However, as we read the instruction, it has no bearing whatsoever on the question of what conduct of an employer will result in liability. The instruction is not that an employee acting in obedience to a superior's order has a right not to be injured. It provides only that upon being given an order by a foreman, an employee has a right to assume that he will not thereby be subjected to injury. What an employee is entitled to assume has a vital bearing on the question whether his acts are or are not negligent and the question whether the employer's liability, if any, should be reduced due to contributory negligence of the employee.4 But it in no way affects the question of what conduct of the employer will subject him to liability.5 In other instructions that question was fully covered by the court.


Appellant also argues that the effect of the instruction was to withdraw the question of contributory negligence from the jury, since it admonished in effect that where a foreman gives an employee an order, the employee, in the absence of warning or notification to the contrary, can proceed recklessly in obedience thereto, regardless of consequences, without being subject to a finding that his acts were negligent.


Appellee has read the word "notice" in the instruction as meaning "notification" and if this is a correct interpretation, there would be grave doubts as to the correctness of the charge. If this is its meaning, then the word "warning" in the instruction is unnecessary. We think a plain reading of the instruction would indicate that the word "notice" is used in the sense of "knowledge."6


Thus viewed, the instruction, as an abstract proposition of law, is more favorable to appellant than the law would warrant. The long-settled common law rule is that where an employee acts in obedience to a direct order of his principal or a vice-principal, he is not negligent unless the danger is so glaring and imminent that no reasonable person would incur it, even under orders.7 Even knowledge and appreciation of the danger will not be sufficient to charge the servant with negligence when acting in obedience to a direct command unless he not only knows what is the risk to be encountered, but also that it will probably be attended with injury which he cannot void by the exercise of care and caution.8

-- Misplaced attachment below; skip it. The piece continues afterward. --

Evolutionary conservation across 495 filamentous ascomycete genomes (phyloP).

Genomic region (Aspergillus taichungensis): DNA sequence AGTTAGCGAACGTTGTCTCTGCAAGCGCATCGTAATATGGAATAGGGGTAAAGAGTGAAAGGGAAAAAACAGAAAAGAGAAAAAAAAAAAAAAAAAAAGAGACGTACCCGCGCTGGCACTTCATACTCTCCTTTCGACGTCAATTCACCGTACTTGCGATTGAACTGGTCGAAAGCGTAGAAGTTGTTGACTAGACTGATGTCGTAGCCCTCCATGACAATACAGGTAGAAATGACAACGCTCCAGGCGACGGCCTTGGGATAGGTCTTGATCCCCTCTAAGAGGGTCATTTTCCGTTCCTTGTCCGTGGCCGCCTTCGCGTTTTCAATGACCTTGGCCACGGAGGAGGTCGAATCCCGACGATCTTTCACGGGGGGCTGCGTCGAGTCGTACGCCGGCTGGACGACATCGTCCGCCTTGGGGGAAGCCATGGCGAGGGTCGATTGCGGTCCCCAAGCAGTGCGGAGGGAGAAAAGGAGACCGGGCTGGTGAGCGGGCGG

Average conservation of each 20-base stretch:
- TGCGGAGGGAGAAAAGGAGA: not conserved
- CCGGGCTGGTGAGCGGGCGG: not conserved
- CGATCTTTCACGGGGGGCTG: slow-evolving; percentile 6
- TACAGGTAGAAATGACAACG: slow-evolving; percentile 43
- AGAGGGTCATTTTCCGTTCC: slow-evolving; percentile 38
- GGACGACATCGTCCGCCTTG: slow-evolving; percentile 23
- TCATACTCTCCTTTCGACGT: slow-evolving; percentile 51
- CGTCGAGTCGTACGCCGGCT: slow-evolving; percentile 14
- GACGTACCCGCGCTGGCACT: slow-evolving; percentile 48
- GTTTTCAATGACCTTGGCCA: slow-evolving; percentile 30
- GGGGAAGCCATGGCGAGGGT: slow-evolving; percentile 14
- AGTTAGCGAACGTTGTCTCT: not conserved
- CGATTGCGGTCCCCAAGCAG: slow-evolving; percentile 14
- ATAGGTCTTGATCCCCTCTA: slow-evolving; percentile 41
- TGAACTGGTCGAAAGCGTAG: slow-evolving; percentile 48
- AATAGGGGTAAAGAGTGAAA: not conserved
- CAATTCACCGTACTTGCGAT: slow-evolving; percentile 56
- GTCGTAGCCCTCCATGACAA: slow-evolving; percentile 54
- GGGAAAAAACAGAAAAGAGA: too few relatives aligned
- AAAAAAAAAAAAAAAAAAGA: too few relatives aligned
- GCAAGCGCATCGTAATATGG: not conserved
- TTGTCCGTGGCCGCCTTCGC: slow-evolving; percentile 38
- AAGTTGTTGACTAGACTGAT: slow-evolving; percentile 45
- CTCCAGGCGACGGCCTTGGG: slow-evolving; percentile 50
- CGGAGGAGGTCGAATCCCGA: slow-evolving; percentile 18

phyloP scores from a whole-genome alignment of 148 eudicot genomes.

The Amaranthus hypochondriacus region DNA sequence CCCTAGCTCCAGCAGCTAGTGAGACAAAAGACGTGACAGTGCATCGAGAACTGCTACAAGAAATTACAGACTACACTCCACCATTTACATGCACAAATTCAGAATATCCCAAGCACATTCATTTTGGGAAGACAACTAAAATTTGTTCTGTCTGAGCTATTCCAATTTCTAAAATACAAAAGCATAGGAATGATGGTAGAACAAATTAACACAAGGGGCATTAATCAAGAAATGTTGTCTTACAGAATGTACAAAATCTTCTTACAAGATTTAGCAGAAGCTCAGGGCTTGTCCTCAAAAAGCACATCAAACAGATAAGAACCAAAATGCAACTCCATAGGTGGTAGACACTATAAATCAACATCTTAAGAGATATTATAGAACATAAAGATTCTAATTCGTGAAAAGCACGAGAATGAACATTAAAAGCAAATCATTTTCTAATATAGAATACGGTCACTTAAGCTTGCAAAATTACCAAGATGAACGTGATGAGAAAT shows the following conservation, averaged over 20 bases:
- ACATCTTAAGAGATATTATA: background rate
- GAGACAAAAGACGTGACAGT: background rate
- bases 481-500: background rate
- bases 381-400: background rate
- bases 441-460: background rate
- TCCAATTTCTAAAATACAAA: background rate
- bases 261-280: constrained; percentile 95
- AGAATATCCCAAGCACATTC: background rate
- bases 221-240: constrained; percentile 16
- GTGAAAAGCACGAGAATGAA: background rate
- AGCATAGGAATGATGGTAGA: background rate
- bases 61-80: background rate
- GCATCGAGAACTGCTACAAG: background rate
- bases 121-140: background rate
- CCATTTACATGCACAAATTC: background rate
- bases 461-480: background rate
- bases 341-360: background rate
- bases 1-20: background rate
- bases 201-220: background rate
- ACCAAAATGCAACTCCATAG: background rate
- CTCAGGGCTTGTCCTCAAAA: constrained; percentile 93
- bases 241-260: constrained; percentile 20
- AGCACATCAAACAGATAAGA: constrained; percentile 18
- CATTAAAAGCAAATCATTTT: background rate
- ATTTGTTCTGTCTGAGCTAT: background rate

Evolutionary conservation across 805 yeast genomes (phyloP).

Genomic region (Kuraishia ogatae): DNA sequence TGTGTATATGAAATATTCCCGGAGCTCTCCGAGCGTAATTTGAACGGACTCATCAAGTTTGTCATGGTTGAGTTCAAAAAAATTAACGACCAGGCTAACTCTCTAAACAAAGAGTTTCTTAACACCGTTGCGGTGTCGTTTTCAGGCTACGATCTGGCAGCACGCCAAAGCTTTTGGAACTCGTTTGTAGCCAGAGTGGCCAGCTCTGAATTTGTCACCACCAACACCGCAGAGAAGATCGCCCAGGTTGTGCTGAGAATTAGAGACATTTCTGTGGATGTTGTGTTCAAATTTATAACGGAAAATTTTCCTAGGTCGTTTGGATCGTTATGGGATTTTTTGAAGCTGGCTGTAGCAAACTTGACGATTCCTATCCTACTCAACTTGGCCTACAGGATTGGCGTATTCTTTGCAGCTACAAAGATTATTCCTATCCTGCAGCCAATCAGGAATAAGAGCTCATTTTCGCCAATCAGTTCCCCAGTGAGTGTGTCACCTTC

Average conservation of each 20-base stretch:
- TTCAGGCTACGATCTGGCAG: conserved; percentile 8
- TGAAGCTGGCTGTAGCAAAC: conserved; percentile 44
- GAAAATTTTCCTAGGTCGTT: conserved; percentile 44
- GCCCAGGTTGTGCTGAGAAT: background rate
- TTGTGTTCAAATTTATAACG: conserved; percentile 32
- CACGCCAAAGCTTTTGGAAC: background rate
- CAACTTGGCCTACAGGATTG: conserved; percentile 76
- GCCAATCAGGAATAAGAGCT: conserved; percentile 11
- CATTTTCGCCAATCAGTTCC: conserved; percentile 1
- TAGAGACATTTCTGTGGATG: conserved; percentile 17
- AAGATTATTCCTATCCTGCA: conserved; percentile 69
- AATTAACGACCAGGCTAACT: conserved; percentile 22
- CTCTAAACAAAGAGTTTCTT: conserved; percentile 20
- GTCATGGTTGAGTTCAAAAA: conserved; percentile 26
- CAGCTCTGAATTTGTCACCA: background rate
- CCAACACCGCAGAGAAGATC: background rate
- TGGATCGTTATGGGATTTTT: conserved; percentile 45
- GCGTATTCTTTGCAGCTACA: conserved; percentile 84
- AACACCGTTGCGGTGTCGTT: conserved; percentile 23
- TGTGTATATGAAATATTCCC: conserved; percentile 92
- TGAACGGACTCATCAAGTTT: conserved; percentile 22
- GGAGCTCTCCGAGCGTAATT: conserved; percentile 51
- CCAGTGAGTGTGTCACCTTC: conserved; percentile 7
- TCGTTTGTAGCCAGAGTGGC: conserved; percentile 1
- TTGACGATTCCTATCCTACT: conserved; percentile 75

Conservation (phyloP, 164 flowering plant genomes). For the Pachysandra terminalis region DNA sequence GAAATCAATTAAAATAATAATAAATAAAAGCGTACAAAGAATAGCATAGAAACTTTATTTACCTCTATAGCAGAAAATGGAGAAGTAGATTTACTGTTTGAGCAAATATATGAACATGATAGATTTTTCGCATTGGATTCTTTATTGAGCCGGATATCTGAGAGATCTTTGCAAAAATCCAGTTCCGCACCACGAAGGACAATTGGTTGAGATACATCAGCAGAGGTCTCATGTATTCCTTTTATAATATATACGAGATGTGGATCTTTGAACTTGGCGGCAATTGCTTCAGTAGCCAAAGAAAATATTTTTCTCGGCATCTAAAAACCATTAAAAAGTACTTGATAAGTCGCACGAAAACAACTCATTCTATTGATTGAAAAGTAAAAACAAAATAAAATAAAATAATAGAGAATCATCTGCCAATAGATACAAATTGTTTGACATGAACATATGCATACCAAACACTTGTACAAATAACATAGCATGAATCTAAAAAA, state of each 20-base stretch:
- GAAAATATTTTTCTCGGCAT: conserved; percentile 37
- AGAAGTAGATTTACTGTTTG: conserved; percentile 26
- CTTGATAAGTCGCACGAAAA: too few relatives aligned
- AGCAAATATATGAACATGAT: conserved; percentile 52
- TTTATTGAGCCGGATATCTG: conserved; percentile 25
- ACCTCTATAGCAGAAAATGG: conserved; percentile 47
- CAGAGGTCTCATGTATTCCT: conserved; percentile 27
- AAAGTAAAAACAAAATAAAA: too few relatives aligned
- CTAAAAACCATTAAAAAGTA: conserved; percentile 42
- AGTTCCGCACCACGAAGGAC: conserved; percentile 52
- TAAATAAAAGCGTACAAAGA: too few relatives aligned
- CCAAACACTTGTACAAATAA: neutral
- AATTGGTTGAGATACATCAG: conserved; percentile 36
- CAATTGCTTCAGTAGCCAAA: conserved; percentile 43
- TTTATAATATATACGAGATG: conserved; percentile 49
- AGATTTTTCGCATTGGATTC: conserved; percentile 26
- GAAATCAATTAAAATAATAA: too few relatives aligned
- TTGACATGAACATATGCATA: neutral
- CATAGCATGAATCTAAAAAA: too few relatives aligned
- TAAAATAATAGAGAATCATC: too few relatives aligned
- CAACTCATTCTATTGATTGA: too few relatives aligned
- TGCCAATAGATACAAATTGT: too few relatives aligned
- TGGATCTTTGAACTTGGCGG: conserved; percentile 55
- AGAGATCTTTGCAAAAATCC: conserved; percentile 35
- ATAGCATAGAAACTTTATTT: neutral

There remains another and more difficult question as to the correctness and adequacy of the challenged instruction. Appellant contends that it ignores the distinction between the effect of a general order, directing only what is to be done, and a specific order specifying not only what but how a thing is to be done. Here the order given by the foreman was general, directing appellee simply to check the brake on the boxcar, without specifying the manner or means of carrying out the order. It was appellant's theory at the trial that appellee was negligent in boarding the box-car from the north side out of sight of the engineer and foreman and in violation of the settled custom of the workers in the yard.


Where a general order is given, an employee must use ordinary care in its execution, and the giving of the order does not affect the question whether the servant has been negligent in his manner of carrying it out, where there is a choice open to him.9


Certainly the jury, under the challenged instruction, was obliged to find appellee negligent in the manner of carrying out the order if they found that he had "warning or notice" of danger. What remains of appellant's argument on this point is that the standard of care exacted of appellee in carrying out the order was fixed too low by the instruction. We are quite persuaded that it was for the jury to determine whether in appellee's choice of means in executing the order he exercised ordinary care, or, stated differently, whether appellee knew or should have known that his choice exposed him to an unreasonable risk. This question could not be resolved by simply finding that appellee had no warning or that he did not have notice that he might be subjected to injury. If the jury found that appellee should have known of the risk involved, i. e., had constructive notice of the risk, then appellee should still have been found to have been contributorily negligent.10


While the instruction does not make the distinction explicit, neither does it affirmatively misstate the law. Paraphrasing those parts here pertinent, the instruction is that when a foreman gives an order, the employee can assume that he will not thereby be exposed to injury. It means that the employee can assume he will not be subjected to injury by the order. Thus, before the employee can rely upon the order instead of independently exercising ordinary care for his own safety, there must be a relation of cause and effect between the order and his acts. Under the law as stated in the instruction, appellee could, in the absence of warning or notice to the contrary, assume that he could do the very act ordered, i. e., inspect the brakes on the car, without being subjected to injury. Thus far, he could rely upon the order. As to the preliminary means he chose to accomplish this task, the order was silent and he thus could not assume that in pursuing these means the order relieved him to any extent of the burden of independently exercising ordinary care for his safety.